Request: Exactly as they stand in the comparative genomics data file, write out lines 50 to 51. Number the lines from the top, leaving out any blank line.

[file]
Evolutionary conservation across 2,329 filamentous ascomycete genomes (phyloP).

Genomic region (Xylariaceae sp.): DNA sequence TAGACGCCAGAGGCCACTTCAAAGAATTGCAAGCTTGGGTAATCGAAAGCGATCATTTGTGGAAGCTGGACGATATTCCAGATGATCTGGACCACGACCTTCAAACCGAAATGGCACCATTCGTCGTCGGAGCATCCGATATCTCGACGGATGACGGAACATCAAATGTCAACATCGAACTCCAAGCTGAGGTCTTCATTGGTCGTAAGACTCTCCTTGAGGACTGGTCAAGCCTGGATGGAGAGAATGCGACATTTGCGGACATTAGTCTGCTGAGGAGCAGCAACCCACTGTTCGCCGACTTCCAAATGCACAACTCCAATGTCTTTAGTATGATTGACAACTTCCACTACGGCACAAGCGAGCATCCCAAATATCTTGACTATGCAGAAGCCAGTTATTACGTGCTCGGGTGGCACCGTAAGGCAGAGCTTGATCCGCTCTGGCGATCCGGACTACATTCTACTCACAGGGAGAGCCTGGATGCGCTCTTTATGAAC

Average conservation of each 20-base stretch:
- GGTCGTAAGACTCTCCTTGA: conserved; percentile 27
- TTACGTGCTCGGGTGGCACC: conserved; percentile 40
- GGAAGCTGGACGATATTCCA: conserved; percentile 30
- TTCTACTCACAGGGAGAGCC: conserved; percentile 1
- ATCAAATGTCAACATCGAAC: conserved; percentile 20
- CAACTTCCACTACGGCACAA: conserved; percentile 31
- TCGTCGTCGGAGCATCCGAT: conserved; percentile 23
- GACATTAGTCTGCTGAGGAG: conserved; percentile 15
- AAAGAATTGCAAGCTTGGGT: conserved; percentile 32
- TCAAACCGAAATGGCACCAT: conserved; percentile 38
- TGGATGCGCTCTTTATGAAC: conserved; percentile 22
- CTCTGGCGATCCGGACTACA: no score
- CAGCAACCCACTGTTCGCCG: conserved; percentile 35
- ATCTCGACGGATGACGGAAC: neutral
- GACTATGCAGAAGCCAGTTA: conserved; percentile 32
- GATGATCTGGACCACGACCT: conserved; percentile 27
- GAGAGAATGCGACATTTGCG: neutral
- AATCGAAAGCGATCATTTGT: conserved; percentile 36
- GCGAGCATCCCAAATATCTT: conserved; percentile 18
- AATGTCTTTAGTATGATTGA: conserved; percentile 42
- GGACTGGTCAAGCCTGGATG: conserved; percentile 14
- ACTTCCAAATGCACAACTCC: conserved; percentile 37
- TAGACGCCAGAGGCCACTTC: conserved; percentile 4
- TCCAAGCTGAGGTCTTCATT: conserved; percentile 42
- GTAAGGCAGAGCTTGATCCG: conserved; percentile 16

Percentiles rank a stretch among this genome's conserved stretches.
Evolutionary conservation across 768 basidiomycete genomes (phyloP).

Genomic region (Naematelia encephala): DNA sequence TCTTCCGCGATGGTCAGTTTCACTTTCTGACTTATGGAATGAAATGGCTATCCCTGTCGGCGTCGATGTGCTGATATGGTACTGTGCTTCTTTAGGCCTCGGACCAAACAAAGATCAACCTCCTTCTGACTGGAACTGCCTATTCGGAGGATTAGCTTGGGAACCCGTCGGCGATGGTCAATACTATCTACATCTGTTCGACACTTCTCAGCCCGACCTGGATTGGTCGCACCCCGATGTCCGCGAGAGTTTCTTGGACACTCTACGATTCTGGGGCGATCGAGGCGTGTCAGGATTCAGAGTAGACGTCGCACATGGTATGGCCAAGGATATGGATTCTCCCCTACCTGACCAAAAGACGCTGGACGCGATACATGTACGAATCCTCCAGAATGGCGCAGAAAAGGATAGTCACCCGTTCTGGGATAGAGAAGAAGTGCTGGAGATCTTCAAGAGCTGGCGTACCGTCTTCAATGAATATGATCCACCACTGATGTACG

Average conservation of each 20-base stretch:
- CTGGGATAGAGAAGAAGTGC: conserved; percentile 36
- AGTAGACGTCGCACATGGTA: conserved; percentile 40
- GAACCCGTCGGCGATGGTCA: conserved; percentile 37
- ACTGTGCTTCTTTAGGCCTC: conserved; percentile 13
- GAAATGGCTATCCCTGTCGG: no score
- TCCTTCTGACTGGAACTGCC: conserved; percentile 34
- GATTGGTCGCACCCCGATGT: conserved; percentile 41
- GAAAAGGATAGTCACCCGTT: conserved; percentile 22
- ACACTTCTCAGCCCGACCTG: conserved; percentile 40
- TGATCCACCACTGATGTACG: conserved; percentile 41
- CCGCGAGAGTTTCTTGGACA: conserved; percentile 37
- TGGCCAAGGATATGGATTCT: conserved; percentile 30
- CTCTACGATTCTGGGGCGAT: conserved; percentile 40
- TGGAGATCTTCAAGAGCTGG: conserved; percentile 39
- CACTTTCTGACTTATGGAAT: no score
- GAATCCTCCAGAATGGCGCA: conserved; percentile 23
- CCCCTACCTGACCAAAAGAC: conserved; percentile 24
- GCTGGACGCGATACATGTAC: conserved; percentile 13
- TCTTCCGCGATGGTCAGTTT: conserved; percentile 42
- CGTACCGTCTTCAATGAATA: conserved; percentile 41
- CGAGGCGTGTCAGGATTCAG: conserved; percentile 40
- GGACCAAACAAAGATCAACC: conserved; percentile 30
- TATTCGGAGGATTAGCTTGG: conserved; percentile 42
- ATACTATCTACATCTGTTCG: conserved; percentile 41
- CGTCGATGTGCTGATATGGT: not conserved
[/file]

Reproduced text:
- GCTGGACGCGATACATGTAC: conserved; percentile 13
- TCTTCCGCGATGGTCAGTTT: conserved; percentile 42